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After bankruptcy

Can I get credit after going bankrupt?

Bankruptcy will affect your credit rating and will make it difficult for you to get a loan or any other types of credit.

Until you’re discharged from your bankruptcy it’s against the law to borrow more than £500 from any lender without telling them you’re bankrupt. You don’t need to tell them if you’re borrowing less than this, but they’ll usually find out by credit-checking you.

Details of your bankruptcy will remain on your credit file for six years from the date the court makes you bankrupt. This means that your bankruptcy will continue to affect your credit rating for some years, even after you have been discharged from it.

Once you’re discharged from your bankruptcy there’s no legal limit on borrowing money but you’ll find it much harder. It’ll be difficult for you to apply for a loan or other credit, such as an overdraft, during the six-year period following your bankruptcy. You may be refused credit or charged a higher rate of interest because your bankruptcy makes you appear to be a bigger risk to lenders.

If your official receiver finds that you acted dishonestly or irresponsibly, they can apply a bankruptcy restriction undertaking (BRU) or order (BRO) which will extend some of the effects of your bankruptcy for up to 15 years. Although these are not common, if a BRU or BRO is applied, it’ll be recorded on your credit file until it ends, which could be longer than the normal six years.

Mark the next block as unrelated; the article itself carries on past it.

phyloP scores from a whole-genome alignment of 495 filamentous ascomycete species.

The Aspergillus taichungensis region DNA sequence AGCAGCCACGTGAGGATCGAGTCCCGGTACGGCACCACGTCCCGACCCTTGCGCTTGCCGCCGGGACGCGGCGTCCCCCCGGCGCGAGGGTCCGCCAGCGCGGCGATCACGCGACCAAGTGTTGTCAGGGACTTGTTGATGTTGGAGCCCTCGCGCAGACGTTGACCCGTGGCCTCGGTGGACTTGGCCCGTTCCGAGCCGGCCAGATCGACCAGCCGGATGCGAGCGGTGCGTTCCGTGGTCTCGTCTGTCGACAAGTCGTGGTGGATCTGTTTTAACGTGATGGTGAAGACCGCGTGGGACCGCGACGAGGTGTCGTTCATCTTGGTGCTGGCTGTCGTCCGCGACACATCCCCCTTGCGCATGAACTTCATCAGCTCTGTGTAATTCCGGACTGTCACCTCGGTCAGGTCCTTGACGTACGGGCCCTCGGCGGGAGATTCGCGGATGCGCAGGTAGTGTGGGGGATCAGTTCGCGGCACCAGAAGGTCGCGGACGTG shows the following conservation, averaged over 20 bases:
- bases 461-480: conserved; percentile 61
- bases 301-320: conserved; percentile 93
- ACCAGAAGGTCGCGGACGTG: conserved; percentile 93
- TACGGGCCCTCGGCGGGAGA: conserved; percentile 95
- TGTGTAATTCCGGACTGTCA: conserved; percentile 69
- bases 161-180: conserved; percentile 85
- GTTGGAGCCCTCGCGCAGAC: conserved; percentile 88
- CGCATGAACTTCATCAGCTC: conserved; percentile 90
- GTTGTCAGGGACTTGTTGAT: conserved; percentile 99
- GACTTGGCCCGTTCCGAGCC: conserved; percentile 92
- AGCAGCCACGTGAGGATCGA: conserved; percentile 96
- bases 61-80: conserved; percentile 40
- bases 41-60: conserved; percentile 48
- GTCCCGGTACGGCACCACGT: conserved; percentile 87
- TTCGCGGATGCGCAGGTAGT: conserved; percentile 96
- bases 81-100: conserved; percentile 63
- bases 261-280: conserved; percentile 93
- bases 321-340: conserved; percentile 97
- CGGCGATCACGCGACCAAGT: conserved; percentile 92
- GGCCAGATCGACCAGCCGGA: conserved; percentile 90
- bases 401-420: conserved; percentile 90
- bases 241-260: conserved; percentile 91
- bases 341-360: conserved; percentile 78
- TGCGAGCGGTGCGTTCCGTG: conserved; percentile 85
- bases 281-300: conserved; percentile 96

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How to get a mortgage after bankruptcy

You may find it difficult to apply for a mortgage after bankruptcy.

Bankruptcy will remain on your credit file for six years so any mortgage lenders will be able to see it. It’s also likely that a mortgage lender will ask you if you’ve ever been bankrupt, if you decide to apply for a mortgage.

Although you may find it difficult to get a mortgage after bankruptcy, different lenders will have different policies so it’s worth talking with them about it first. Some mortgage lenders will consider people with a poor credit score, however it may mean you have to pay a higher interest rate. If you’d like more advice about this, we have a specialist mortgage team who can help.

You may find it difficult to apply for a mortgage after bankruptcy.

Free bankruptcy advice

Bankruptcy isn’t the best solution for everyone and can affect your home and employment, as well as your ability to get credit. If you’re considering bankruptcy as a way of dealing with your debt problem make sure you get some free, expert advice first, as there could be a better solution for your circumstances.

Visit our online Debt Remedy tool, our online debt advice service, for an assessment of your situation and advice on the best way forward for you.